The True Value of Life

Sudie Bond Noland - Portland, Oregon
As heard on The Bob Edwards Show, December 9, 2011
Sudie Bond Noland

For years, Sudie Bond Noland has had chronic pain from injuries she suffered in an auto accident. Despite some anger towards the drunk driver who caused the crash, Noland eventually found closure by offering the driver her compassion and forgiveness.

Age Group: 18 - 30
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I believe in the power of forgiveness and compassion. This act is so hard for many, including myself, but it is important to show an understanding heart when someone is faced with discord. It gives a chance, for some, to repent for their previous mistakes. I have come to learn the true nature of forgiveness over the years, beginning with a personal experience of mine that was life changing. It happened when I was thirteen.

I was riding with my friend’s family in their car down a two-lane highway, when we were hit head-on by a drunk driver going sixty-five miles per hour. Eddy Jo was his name, and he was so intoxicated that one more beer would have killed him. Thankfully, everyone survived, although I came away from the accident with chronic back and neck pain, migraine headaches, and part of my kidney missing. It has nearly been a decade, and I am still in pain every day. Pain forever is a lot to swallow when you’re young.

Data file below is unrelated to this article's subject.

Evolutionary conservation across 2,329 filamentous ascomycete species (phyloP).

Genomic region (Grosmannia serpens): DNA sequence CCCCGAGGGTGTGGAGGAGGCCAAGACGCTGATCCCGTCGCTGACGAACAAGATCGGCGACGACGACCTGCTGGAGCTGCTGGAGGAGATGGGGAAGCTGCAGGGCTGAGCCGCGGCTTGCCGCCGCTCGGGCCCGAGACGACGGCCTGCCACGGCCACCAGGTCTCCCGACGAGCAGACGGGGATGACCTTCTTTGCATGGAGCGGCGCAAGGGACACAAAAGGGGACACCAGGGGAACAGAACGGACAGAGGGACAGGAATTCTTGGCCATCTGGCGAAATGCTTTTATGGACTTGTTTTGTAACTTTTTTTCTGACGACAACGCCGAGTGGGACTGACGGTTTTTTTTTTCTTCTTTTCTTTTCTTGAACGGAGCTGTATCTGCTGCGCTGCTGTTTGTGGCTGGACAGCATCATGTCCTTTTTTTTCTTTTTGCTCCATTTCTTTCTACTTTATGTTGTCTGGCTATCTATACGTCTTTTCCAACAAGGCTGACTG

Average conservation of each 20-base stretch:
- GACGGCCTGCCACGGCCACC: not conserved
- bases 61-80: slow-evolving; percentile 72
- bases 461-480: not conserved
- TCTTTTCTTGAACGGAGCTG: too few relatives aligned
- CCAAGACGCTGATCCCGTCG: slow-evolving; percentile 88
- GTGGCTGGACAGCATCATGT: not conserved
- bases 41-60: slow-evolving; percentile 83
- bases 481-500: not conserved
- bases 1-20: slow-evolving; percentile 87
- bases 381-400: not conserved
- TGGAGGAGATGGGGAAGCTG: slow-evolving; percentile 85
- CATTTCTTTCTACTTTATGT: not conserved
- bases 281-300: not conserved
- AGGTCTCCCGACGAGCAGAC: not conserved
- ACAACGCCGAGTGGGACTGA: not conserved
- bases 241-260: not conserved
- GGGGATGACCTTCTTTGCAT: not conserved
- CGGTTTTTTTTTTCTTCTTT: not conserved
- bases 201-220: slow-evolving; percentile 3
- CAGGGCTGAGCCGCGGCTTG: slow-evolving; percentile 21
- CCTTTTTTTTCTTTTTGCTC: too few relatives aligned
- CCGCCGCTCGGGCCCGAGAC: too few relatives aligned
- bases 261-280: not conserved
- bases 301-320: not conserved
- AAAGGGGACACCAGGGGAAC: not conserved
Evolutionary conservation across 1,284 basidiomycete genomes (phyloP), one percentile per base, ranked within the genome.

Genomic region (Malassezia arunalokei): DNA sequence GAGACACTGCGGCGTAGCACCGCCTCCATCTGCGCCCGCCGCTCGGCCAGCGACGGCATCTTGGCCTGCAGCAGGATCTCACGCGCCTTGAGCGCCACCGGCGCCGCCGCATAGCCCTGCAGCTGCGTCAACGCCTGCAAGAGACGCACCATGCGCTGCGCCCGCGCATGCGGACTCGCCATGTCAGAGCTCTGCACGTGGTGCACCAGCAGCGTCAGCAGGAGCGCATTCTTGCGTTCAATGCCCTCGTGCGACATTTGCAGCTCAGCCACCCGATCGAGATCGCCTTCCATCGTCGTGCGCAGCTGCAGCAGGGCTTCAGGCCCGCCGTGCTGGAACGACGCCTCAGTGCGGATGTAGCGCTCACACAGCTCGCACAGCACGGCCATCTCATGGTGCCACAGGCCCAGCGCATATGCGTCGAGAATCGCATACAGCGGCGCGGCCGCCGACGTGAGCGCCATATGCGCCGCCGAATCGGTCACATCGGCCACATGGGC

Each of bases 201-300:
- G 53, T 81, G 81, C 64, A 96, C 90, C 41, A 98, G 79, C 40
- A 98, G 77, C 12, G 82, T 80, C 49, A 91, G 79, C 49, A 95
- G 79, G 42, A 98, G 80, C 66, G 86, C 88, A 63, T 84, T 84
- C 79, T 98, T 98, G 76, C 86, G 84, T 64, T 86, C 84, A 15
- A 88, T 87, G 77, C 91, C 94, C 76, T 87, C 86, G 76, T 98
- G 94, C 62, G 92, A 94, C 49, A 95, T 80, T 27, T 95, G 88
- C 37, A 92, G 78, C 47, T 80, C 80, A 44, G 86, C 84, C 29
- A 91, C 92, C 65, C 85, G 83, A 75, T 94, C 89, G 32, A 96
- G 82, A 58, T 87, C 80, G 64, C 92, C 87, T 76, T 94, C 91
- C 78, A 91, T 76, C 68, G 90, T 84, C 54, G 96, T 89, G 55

In court, the judge sentenced Eddy to twenty-five years in prison to make an example of the situation. I didn’t understand the full extent of this when I was thirteen. I was upset about how the ignorance and actions of this person had changed my life forever.

As time went by, I began to think of Eddy in jail, away from his family, and how he must feel. I received letters from him, stating his remorse for his actions, and yet I couldn’t bring myself to write back. I was so overwhelmed with so many different emotions that I didn’t know what to say.

This is something I have been thinking about for a long time—something that I haven’t looked at with a magnifying glass until this essay, actually.

I have now forgiven Eddy in my heart for his actions. I know that when he got into his car that night, he was too inebriated to even realize he was driving. He had a problem that got out of hand and out of his control.

I know Eddy didn’t hit us as a malicious act in any way. It was a mistake, an awful mistake, but a mistake nonetheless. I have the courage now to write to him. He will finally know how I feel when I send him this essay.

Forgiveness and compassion can be amazing feelings when you let them into your heart. People deserve a second chance to do the right thing, especially when one may have been caught up in circumstance. I don’t think Eddy deserved twenty-five years in prison for his actions.

I am forever changed by him, but in some ways it has shown me the true value of life. Even though I struggle every day, I think it has made me a stronger person, a more loving and compassionate person.

For that, Eddy, I thank you.

Sudie Bond Noland's experience in this essay has since propelled her on a personal healing journey and awakened her own calling as a healer. Raised in Sarasota, Florida, she currently lives in Portland, Oregon. Ms. Noland is about to start her own practice as a Reiki Master and begin her schooling for a master's degree in Chinese Medicine.